Washington, DC - Three-year outcomes from an ongoing clinical trial suggest that high-dose immunosuppressive therapy followed by transplantation of a person's own blood-forming stem cells may induce sustained remission in some people with relapsing-remitting multiple sclerosis (RRMS). RRMS is the most common form of MS, a progressive autoimmune disease in which the immune system attacks the brain and spinal cord.

Dallas, Texas - A clinical trial that combined stereotactic body radiation therapy with a specific chemotherapy regimen more than doubled survival rates for certain stage 4 lung cancer patients, UT Southwestern Medical Center cancer researchers report.

Baltimore, Maryland - Already known to cut proteins, the enzyme SPPL3 turns out to have additional talents, according to a new study from Johns Hopkins. In its newly discovered role, SPPL3 works without cutting proteins to activate T cells, the immune system’s foot soldiers. Because its structure is similar to that of presenilin enzymes, which have been implicated in Alzheimer’s disease, the researchers believe their findings could shed more light on presenilin functions, in addition to providing new insight into how the immune system is controlled.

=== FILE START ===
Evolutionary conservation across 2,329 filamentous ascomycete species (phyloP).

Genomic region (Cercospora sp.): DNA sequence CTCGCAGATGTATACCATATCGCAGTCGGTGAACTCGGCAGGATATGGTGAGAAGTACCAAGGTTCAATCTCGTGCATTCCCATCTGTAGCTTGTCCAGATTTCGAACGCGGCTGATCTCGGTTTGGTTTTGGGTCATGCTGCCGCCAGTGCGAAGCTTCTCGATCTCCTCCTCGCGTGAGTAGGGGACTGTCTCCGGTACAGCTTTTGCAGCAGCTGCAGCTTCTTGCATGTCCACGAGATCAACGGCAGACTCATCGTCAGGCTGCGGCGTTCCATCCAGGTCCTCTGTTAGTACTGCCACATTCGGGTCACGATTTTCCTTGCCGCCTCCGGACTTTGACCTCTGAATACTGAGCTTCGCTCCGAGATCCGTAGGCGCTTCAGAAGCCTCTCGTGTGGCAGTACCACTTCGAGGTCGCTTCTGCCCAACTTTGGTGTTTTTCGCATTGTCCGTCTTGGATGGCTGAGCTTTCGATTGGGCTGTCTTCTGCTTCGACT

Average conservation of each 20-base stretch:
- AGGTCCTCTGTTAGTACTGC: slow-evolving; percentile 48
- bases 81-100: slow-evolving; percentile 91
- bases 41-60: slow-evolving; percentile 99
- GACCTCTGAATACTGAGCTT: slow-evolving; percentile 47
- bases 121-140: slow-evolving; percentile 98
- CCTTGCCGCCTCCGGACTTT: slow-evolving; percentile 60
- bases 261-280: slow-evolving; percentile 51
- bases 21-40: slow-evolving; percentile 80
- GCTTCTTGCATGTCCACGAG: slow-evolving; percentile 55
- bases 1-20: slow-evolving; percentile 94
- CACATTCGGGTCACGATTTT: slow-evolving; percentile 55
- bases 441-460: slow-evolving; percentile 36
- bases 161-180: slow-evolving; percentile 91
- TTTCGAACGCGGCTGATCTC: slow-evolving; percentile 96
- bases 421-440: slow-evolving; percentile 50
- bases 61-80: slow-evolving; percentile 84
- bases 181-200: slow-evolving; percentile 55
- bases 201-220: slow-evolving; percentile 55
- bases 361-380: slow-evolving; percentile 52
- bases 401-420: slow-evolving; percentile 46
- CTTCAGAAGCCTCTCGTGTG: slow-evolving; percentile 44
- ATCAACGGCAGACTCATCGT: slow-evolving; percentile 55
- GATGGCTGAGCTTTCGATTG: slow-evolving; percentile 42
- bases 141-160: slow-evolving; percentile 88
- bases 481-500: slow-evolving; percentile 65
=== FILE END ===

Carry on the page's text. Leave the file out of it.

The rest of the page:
Imperial, California - There's no clear link between caffeine intake and depression. However, caffeine intake and depression may be linked indirectly for people who are particularly sensitive to the effects of caffeine or who have too much caffeine.

Rochester, Minnesota - The most popular New Year’s resolutions are about physical and mental health -  lose weight, eat healthier, quit smoking, drink less alcohol. Yet, we often forget about sexual health. People who are happy with their sexual health tend to be happier people.  Why not make a resolution about sexual health?

Imperial, California - The New Year is here, and resolutions are ever-present. Many of these commitments to betterment involve some form of health improvement but lifestyle changes are easier planned than implemented. However, Mayo Clinic Health System family physician Daniel Stahl, M.D., points out there may be some low-hanging fruit when it comes to enhancing your well-being next year. While some of these suggestions are obvious, Dr. Stahl says they can’t be reiterated enough and shares basic keys for a healthier 2015.